NATIONAL BUREAU OF ECONOMIC RESEARCH
NATIONAL BUREAU OF ECONOMIC RESEARCH

Incomplete Information in Macroeconomics: Accommodating Frictions in Coordination

George-Marios Angeletos, Chen Lian

NBER Working Paper No. 22297
Issued in June 2016
NBER Program(s):Asset Pricing, Economic Fluctuations and Growth, International Finance and Macroeconomics, Monetary Economics

This chapter studies how incomplete information helps accommodate frictions in coordination, leading to novel insights on the joint determination of expectations and macroeconomic outcomes. We review and synthesize recent work on global games, beauty contests, and their applications. We elaborate on the distinct effects of strategic uncertainty relative to fundamental uncertainty. We demonstrate the potential fragility of workhorse macroeconomic models to relaxations of common knowledge; the possibility of operationalizing the notions of “coordination failure” and “animal spirits” in a manner that unifies unique- and multiple-equilibrium models; and the ability of incomplete information to offer a parsimonious explanation of important empirical regularities. We provide a general treatment of these ideas, as well as specific applications in the context of business cycles, financial crises, and asset pricing.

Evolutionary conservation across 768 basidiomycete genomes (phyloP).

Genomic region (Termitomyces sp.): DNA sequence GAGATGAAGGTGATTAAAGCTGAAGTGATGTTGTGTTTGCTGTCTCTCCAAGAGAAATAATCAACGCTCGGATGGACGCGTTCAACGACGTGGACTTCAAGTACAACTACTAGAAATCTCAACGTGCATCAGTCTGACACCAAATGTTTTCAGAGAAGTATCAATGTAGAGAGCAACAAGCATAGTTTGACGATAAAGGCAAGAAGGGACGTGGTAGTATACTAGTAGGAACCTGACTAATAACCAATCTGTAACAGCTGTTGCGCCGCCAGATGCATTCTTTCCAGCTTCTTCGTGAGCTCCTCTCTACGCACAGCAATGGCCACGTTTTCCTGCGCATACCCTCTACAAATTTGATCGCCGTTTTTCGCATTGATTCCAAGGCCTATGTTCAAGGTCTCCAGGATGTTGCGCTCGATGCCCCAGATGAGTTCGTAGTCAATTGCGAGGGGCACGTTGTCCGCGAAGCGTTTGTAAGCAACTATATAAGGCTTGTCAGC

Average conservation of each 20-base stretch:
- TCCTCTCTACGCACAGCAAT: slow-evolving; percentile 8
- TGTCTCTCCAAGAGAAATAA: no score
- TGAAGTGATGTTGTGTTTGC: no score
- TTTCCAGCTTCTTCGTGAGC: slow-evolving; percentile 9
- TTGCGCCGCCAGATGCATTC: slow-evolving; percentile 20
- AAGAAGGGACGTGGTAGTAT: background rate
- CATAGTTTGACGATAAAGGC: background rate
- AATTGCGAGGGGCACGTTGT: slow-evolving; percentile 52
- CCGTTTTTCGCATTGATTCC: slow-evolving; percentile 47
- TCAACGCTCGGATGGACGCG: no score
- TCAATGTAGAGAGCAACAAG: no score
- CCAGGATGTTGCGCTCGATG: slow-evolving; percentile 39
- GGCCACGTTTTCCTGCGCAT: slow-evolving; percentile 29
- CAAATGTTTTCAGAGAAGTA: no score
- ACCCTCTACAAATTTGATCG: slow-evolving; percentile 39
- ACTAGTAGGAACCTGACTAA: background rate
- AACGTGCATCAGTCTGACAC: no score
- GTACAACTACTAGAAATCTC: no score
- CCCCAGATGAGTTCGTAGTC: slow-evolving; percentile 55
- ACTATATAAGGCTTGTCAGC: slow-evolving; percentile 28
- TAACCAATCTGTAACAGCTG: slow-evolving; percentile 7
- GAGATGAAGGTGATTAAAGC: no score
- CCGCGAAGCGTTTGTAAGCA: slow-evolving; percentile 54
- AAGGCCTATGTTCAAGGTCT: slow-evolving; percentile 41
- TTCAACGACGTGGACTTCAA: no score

download in pdf format
   (1818 K)

email paper

Machine-readable bibliographic record - MARC, RIS, BibTeX

Document Object Identifier (DOI): 10.3386/w22297

Users who downloaded this paper also downloaded* these:
Backus w4553 The Japanese Trade Balance: Recent History and Future Prospects
West and Newey t0144 Automatic Lag Selection in Covariance Matrix Estimation
La Porta, Lopez-de-Silanes, Shleifer, and Vishny w5879 Legal Determinants of External Finance
Cavagnaro, Sensoy, Wang, and Weisbach w22547 Measuring Institutional Investors’ Skill from Their Investments in Private Equity
Hanlon w21647 Pollution and Mortality in the 19th Century
 
Publications
Activities
Meetings
NBER Videos
Themes
Data
People
About

National Bureau of Economic Research, 1050 Massachusetts Ave., Cambridge, MA 02138; 617-868-3900; email: info@nber.org

Contact Us